She also talked about how anger and despair can be so physically debilitating and how most of the things we struggle against aren’t true tragedies but merely inconveniences.  If we can bring ourselves to a neutral place, we will feel so much better and be able to see more clearly ways to handle our demons.   I have always been one to be thankful for dodging those bullets I didn’t even realize were there.   Maybe I dodged a bullet by leaving my husband.  No, make that a full speeding train, but that conversation is for another time.

I encourage everyone to hear Ellen Langer tell it herself.  Here is the link:

http://thedianerehmshow.org/shows/2014-12-01/ellen_langer_mindfulness_and_the_power_of_thought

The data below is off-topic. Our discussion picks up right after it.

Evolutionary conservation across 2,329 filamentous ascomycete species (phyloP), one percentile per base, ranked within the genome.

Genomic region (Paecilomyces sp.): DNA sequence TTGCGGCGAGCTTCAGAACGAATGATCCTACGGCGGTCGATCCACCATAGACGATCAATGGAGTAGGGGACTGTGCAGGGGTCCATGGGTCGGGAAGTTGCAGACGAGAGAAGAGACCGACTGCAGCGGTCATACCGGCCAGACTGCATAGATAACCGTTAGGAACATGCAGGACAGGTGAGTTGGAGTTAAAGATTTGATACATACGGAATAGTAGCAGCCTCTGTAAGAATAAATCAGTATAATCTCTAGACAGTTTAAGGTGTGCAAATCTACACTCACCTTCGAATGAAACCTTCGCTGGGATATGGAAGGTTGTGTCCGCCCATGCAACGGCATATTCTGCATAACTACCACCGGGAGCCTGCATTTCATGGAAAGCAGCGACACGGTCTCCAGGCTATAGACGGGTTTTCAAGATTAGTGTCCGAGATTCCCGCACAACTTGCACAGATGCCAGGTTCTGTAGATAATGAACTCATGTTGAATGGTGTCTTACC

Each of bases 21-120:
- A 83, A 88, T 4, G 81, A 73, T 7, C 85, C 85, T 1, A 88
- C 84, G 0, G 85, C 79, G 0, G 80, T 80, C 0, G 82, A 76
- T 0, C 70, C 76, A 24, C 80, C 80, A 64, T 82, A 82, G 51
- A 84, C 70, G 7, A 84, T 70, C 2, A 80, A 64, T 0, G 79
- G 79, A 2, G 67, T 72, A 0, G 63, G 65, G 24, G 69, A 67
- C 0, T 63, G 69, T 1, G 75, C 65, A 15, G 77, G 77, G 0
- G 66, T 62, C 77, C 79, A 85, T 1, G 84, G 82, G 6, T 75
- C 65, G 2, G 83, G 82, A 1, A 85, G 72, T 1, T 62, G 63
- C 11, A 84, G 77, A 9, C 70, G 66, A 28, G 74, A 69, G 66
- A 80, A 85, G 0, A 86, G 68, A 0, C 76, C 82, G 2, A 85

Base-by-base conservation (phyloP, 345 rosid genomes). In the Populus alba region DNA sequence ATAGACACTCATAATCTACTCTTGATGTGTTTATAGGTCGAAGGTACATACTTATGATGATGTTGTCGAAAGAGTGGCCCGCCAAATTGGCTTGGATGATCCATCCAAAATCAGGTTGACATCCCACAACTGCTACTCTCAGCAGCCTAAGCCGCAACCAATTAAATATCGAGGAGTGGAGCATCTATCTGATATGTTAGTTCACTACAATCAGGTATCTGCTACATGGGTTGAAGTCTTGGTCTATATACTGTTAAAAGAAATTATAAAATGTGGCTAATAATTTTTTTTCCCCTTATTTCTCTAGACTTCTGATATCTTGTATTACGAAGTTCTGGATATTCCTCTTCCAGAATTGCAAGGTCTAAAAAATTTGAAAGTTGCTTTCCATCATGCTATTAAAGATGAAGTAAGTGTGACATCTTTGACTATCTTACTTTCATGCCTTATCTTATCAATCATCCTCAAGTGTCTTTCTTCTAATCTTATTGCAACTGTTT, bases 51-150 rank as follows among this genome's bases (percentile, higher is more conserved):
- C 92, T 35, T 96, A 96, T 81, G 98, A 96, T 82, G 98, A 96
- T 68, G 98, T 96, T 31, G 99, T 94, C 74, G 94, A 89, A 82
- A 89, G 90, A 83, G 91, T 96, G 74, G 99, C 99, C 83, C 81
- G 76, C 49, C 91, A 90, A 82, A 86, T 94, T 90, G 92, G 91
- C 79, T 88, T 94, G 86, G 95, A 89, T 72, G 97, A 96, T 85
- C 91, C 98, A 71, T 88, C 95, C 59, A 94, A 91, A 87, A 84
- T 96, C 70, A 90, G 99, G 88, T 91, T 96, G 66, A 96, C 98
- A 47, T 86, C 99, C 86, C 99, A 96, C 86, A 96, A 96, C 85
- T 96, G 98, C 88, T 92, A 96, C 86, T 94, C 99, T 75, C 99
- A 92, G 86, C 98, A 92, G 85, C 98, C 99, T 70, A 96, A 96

SENIORS WHO SPELL

Audrey Fischer Partington

Audrey Fischer Partington

They came from all over the county to participate in a Senior Spelling Bee, sponsored by the Friends of the Montgomery County (Maryland) Public Library.

But this was not a competition for high school seniors. Competitors were seniors citizens. You know, the generation born before spell check. The folks who learned to read phonetically, and who memorized rules like “i before e, except after c, or when sounding like ay as in neighbor or sleigh.”

Yes, those seniors.

Some came in wheelchairs from a nearby assisted living facility. What they lacked in physical ability they made up for in mental agility. A few were retired English teachers. But what they had in common was the love of words and libraries.

“Public libraries are one of the best things about America,” said a competitor whose first language was not English.

Senior Spelling Bee

Senior Spelling Bee